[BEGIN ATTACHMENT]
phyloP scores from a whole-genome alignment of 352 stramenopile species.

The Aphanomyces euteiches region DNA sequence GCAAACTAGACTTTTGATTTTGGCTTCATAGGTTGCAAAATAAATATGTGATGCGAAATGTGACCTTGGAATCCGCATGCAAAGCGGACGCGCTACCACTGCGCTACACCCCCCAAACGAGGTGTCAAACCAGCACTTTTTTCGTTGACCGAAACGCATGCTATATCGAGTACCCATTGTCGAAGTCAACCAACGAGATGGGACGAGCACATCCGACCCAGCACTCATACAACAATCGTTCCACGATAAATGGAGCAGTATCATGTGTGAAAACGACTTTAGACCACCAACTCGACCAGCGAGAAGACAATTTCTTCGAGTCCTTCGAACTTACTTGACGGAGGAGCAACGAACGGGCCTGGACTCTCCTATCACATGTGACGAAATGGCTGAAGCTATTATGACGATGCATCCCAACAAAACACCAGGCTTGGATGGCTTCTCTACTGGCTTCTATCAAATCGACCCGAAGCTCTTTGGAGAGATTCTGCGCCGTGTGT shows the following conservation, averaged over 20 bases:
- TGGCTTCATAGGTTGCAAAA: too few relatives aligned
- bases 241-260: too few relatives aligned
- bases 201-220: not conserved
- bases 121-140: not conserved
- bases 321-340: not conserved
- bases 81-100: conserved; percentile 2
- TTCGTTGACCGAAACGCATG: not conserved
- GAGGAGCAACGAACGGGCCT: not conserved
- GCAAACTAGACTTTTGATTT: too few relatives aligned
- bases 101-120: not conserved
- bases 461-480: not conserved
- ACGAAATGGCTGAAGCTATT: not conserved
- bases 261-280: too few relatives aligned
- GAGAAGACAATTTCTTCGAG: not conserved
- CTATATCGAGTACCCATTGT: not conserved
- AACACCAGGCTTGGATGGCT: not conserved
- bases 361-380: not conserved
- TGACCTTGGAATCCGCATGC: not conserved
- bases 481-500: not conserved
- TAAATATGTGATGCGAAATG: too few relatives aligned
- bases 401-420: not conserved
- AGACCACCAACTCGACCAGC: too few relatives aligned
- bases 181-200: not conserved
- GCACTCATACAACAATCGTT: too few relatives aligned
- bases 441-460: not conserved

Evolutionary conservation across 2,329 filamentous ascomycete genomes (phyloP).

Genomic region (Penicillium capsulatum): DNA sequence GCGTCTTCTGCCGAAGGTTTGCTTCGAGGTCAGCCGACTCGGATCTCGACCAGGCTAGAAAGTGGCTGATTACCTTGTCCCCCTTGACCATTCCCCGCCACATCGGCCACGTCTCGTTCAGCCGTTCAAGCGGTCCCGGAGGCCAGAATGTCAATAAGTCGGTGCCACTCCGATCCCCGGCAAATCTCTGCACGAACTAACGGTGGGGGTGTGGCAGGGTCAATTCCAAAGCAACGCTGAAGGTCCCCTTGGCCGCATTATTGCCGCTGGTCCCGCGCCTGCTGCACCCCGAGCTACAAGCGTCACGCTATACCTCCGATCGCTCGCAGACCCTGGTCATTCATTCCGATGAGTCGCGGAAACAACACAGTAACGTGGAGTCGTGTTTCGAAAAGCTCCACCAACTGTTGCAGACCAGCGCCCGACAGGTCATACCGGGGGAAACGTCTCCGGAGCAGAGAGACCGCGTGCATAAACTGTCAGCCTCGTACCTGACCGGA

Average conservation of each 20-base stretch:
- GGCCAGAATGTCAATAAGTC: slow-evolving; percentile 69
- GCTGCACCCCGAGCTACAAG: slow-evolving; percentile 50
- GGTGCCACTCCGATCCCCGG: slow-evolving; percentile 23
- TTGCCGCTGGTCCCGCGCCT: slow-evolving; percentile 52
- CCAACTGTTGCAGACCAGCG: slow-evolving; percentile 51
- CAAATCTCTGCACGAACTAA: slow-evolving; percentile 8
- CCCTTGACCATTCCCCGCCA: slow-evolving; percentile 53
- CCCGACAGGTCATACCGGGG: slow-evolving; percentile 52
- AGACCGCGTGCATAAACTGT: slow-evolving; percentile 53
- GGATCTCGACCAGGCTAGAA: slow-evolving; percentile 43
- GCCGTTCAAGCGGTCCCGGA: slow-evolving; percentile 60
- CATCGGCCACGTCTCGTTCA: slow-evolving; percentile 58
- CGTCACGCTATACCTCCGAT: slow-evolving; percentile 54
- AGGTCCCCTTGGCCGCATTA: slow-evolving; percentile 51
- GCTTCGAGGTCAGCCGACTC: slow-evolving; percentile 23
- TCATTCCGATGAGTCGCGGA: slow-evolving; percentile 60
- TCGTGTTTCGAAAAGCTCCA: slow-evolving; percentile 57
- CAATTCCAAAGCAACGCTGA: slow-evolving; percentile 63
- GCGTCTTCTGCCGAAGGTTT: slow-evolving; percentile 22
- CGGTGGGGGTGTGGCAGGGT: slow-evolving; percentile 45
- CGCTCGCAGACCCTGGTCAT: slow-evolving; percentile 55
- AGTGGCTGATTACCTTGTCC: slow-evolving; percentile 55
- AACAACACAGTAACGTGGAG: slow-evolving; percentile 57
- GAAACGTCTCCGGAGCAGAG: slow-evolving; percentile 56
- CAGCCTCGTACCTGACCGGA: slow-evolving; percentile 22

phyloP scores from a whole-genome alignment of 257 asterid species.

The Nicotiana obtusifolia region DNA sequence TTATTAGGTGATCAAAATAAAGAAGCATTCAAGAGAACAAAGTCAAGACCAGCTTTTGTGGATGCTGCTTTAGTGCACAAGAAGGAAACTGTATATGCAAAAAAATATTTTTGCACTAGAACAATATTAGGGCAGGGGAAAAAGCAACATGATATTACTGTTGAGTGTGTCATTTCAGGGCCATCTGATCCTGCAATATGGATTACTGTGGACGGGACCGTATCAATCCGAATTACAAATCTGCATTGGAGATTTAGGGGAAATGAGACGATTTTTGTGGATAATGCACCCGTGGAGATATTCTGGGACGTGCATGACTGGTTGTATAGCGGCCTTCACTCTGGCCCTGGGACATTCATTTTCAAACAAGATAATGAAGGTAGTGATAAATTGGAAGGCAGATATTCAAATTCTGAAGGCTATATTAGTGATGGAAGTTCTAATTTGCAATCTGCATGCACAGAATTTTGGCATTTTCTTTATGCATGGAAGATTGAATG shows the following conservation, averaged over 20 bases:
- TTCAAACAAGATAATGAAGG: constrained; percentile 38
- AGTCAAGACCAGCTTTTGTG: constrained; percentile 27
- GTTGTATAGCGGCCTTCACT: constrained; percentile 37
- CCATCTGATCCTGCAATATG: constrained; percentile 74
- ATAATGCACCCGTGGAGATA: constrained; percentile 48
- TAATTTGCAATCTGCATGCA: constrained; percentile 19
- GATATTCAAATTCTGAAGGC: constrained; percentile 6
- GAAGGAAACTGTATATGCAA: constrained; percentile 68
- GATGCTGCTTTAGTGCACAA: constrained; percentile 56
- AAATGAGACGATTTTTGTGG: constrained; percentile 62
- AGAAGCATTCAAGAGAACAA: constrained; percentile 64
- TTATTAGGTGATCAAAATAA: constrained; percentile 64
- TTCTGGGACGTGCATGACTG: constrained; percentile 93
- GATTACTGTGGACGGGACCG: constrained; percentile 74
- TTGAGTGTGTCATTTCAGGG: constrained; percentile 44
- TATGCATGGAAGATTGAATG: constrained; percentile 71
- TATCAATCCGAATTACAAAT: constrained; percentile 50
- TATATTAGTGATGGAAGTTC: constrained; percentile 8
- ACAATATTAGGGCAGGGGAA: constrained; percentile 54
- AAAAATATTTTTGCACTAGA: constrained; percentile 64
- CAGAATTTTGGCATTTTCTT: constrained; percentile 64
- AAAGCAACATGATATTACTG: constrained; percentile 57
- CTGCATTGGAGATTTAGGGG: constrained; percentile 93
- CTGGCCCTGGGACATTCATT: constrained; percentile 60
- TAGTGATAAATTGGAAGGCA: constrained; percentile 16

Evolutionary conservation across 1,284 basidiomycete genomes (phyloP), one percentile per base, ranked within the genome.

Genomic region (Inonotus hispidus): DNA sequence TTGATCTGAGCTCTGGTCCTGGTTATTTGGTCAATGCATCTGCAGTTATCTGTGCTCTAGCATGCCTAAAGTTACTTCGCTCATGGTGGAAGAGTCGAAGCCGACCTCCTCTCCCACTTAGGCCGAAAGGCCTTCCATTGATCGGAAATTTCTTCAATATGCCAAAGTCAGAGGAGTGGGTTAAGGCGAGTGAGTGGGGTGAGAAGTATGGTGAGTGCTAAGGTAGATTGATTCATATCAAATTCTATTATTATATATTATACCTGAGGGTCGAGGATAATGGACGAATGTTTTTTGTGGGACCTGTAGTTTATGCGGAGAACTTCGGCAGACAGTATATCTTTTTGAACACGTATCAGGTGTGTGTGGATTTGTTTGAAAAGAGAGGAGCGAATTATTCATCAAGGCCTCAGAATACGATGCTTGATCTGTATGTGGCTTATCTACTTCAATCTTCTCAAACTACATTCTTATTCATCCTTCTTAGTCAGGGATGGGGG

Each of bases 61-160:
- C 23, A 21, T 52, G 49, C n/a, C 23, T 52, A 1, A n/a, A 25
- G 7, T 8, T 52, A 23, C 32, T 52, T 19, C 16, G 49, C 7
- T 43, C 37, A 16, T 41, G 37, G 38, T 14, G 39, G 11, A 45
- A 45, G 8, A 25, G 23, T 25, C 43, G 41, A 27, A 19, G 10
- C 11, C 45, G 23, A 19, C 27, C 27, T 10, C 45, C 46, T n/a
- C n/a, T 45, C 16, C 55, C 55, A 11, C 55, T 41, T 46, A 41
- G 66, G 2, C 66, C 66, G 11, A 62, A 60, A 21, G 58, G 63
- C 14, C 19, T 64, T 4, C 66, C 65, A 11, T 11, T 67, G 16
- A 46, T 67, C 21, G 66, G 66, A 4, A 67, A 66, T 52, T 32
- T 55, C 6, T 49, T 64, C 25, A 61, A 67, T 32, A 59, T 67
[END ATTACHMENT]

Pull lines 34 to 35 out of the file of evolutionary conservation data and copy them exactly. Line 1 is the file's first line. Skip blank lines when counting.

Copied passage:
- TTGCCGCTGGTCCCGCGCCT: slow-evolving; percentile 52
- CCAACTGTTGCAGACCAGCG: slow-evolving; percentile 51